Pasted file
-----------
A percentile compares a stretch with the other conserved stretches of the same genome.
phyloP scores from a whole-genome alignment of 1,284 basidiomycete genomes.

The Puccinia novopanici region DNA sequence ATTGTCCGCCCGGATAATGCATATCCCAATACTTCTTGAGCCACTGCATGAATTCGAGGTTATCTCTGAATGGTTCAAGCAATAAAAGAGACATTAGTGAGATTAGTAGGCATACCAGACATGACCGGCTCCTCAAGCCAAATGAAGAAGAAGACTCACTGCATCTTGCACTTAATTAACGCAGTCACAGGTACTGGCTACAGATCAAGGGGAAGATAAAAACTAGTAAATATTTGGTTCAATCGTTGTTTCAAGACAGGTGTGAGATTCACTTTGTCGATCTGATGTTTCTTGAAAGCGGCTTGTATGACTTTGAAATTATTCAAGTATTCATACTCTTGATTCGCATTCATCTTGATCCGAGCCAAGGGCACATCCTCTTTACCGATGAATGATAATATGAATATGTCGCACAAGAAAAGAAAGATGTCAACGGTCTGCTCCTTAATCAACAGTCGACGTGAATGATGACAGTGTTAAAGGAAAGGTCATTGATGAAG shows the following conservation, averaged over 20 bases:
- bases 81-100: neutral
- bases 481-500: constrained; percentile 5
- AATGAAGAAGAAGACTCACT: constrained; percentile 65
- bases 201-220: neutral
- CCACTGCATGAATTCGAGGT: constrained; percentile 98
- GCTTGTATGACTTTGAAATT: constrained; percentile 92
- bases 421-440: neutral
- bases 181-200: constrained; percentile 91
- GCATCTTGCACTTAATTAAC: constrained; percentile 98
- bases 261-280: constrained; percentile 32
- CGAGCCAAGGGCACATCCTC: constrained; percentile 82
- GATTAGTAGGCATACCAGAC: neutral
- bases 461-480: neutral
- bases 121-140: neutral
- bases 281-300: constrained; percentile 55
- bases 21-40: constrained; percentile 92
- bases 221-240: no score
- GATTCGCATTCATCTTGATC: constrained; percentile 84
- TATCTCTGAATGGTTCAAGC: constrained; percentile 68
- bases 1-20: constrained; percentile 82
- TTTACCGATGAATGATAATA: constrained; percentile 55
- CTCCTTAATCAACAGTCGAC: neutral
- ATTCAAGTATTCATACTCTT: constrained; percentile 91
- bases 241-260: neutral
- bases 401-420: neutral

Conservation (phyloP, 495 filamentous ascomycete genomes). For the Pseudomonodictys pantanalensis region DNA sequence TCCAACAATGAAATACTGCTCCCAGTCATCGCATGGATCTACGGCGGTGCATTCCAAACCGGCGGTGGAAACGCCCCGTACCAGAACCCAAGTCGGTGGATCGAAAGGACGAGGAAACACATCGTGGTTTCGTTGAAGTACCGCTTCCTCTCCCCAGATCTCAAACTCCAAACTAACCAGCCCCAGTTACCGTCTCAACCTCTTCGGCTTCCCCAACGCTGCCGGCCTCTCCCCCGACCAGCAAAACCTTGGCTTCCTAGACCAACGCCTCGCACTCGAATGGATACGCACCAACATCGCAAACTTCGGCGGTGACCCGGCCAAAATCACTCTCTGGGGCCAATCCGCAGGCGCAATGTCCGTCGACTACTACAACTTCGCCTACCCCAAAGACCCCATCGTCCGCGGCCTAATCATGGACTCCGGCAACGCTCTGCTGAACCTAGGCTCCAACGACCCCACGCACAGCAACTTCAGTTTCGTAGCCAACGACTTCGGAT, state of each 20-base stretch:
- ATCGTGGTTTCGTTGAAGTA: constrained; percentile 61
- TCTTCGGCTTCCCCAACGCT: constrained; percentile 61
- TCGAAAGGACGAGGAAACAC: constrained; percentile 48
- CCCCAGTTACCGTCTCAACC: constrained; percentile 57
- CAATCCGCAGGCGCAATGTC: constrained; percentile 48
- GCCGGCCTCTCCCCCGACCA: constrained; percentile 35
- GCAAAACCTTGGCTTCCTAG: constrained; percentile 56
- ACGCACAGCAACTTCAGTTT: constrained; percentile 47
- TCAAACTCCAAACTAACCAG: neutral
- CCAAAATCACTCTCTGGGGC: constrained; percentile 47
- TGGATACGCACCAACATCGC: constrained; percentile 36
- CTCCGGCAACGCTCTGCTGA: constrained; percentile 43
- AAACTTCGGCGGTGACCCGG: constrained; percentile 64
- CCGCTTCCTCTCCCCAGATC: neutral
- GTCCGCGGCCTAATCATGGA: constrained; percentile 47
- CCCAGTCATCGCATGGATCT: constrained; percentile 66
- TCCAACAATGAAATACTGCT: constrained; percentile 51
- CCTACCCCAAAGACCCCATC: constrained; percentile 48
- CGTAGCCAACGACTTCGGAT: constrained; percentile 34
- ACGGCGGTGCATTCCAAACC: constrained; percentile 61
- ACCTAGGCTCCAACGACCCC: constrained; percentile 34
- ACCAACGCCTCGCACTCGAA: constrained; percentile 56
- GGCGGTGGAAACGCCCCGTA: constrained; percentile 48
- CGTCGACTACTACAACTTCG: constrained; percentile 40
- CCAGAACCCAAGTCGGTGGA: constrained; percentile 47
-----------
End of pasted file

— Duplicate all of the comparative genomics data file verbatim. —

A percentile compares a stretch with the other conserved stretches of the same genome.
phyloP scores from a whole-genome alignment of 1,284 basidiomycete genomes.

The Puccinia novopanici region DNA sequence ATTGTCCGCCCGGATAATGCATATCCCAATACTTCTTGAGCCACTGCATGAATTCGAGGTTATCTCTGAATGGTTCAAGCAATAAAAGAGACATTAGTGAGATTAGTAGGCATACCAGACATGACCGGCTCCTCAAGCCAAATGAAGAAGAAGACTCACTGCATCTTGCACTTAATTAACGCAGTCACAGGTACTGGCTACAGATCAAGGGGAAGATAAAAACTAGTAAATATTTGGTTCAATCGTTGTTTCAAGACAGGTGTGAGATTCACTTTGTCGATCTGATGTTTCTTGAAAGCGGCTTGTATGACTTTGAAATTATTCAAGTATTCATACTCTTGATTCGCATTCATCTTGATCCGAGCCAAGGGCACATCCTCTTTACCGATGAATGATAATATGAATATGTCGCACAAGAAAAGAAAGATGTCAACGGTCTGCTCCTTAATCAACAGTCGACGTGAATGATGACAGTGTTAAAGGAAAGGTCATTGATGAAG shows the following conservation, averaged over 20 bases:
- bases 81-100: neutral
- bases 481-500: constrained; percentile 5
- AATGAAGAAGAAGACTCACT: constrained; percentile 65
- bases 201-220: neutral
- CCACTGCATGAATTCGAGGT: constrained; percentile 98
- GCTTGTATGACTTTGAAATT: constrained; percentile 92
- bases 421-440: neutral
- bases 181-200: constrained; percentile 91
- GCATCTTGCACTTAATTAAC: constrained; percentile 98
- bases 261-280: constrained; percentile 32
- CGAGCCAAGGGCACATCCTC: constrained; percentile 82
- GATTAGTAGGCATACCAGAC: neutral
- bases 461-480: neutral
- bases 121-140: neutral
- bases 281-300: constrained; percentile 55
- bases 21-40: constrained; percentile 92
- bases 221-240: no score
- GATTCGCATTCATCTTGATC: constrained; percentile 84
- TATCTCTGAATGGTTCAAGC: constrained; percentile 68
- bases 1-20: constrained; percentile 82
- TTTACCGATGAATGATAATA: constrained; percentile 55
- CTCCTTAATCAACAGTCGAC: neutral
- ATTCAAGTATTCATACTCTT: constrained; percentile 91
- bases 241-260: neutral
- bases 401-420: neutral

Conservation (phyloP, 495 filamentous ascomycete genomes). For the Pseudomonodictys pantanalensis region DNA sequence TCCAACAATGAAATACTGCTCCCAGTCATCGCATGGATCTACGGCGGTGCATTCCAAACCGGCGGTGGAAACGCCCCGTACCAGAACCCAAGTCGGTGGATCGAAAGGACGAGGAAACACATCGTGGTTTCGTTGAAGTACCGCTTCCTCTCCCCAGATCTCAAACTCCAAACTAACCAGCCCCAGTTACCGTCTCAACCTCTTCGGCTTCCCCAACGCTGCCGGCCTCTCCCCCGACCAGCAAAACCTTGGCTTCCTAGACCAACGCCTCGCACTCGAATGGATACGCACCAACATCGCAAACTTCGGCGGTGACCCGGCCAAAATCACTCTCTGGGGCCAATCCGCAGGCGCAATGTCCGTCGACTACTACAACTTCGCCTACCCCAAAGACCCCATCGTCCGCGGCCTAATCATGGACTCCGGCAACGCTCTGCTGAACCTAGGCTCCAACGACCCCACGCACAGCAACTTCAGTTTCGTAGCCAACGACTTCGGAT, state of each 20-base stretch:
- ATCGTGGTTTCGTTGAAGTA: constrained; percentile 61
- TCTTCGGCTTCCCCAACGCT: constrained; percentile 61
- TCGAAAGGACGAGGAAACAC: constrained; percentile 48
- CCCCAGTTACCGTCTCAACC: constrained; percentile 57
- CAATCCGCAGGCGCAATGTC: constrained; percentile 48
- GCCGGCCTCTCCCCCGACCA: constrained; percentile 35
- GCAAAACCTTGGCTTCCTAG: constrained; percentile 56
- ACGCACAGCAACTTCAGTTT: constrained; percentile 47
- TCAAACTCCAAACTAACCAG: neutral
- CCAAAATCACTCTCTGGGGC: constrained; percentile 47
- TGGATACGCACCAACATCGC: constrained; percentile 36
- CTCCGGCAACGCTCTGCTGA: constrained; percentile 43
- AAACTTCGGCGGTGACCCGG: constrained; percentile 64
- CCGCTTCCTCTCCCCAGATC: neutral
- GTCCGCGGCCTAATCATGGA: constrained; percentile 47
- CCCAGTCATCGCATGGATCT: constrained; percentile 66
- TCCAACAATGAAATACTGCT: constrained; percentile 51
- CCTACCCCAAAGACCCCATC: constrained; percentile 48
- CGTAGCCAACGACTTCGGAT: constrained; percentile 34
- ACGGCGGTGCATTCCAAACC: constrained; percentile 61
- ACCTAGGCTCCAACGACCCC: constrained; percentile 34
- ACCAACGCCTCGCACTCGAA: constrained; percentile 56
- GGCGGTGGAAACGCCCCGTA: constrained; percentile 48
- CGTCGACTACTACAACTTCG: constrained; percentile 40
- CCAGAACCCAAGTCGGTGGA: constrained; percentile 47